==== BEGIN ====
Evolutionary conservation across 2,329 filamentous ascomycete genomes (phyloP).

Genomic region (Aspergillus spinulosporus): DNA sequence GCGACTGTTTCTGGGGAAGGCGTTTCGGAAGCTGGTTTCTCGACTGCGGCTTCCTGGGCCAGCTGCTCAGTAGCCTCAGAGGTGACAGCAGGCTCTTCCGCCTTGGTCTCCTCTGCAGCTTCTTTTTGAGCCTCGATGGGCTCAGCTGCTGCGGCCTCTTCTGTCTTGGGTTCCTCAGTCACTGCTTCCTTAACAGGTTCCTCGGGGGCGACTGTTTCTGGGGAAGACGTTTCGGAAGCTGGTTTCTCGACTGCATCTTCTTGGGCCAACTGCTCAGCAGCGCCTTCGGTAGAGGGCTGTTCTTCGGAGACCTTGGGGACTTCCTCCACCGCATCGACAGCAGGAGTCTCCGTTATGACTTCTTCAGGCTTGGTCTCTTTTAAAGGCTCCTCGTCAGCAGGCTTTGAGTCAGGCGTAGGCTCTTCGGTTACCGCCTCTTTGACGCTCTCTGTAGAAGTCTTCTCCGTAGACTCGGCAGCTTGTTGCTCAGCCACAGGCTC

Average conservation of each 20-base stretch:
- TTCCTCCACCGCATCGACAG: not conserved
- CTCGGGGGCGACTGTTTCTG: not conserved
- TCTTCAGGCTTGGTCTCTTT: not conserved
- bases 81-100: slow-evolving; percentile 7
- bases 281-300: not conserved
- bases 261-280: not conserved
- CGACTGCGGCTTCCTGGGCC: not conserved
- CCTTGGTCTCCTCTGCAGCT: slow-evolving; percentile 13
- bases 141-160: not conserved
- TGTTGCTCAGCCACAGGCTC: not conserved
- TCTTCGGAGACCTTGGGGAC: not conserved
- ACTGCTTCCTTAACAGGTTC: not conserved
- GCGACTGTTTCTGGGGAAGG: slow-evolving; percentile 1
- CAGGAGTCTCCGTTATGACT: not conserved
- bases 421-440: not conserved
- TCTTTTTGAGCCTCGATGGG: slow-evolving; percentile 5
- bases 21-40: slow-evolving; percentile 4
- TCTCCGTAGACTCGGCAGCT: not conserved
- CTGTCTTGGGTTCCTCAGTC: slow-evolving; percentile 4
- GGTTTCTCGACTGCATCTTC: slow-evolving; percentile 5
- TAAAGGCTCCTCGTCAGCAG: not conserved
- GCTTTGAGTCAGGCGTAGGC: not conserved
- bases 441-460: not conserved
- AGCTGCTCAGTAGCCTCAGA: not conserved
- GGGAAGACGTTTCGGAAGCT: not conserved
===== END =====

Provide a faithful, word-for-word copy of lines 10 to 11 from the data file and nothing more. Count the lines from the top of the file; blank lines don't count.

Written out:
- CGACTGCGGCTTCCTGGGCC: not conserved
- CCTTGGTCTCCTCTGCAGCT: slow-evolving; percentile 13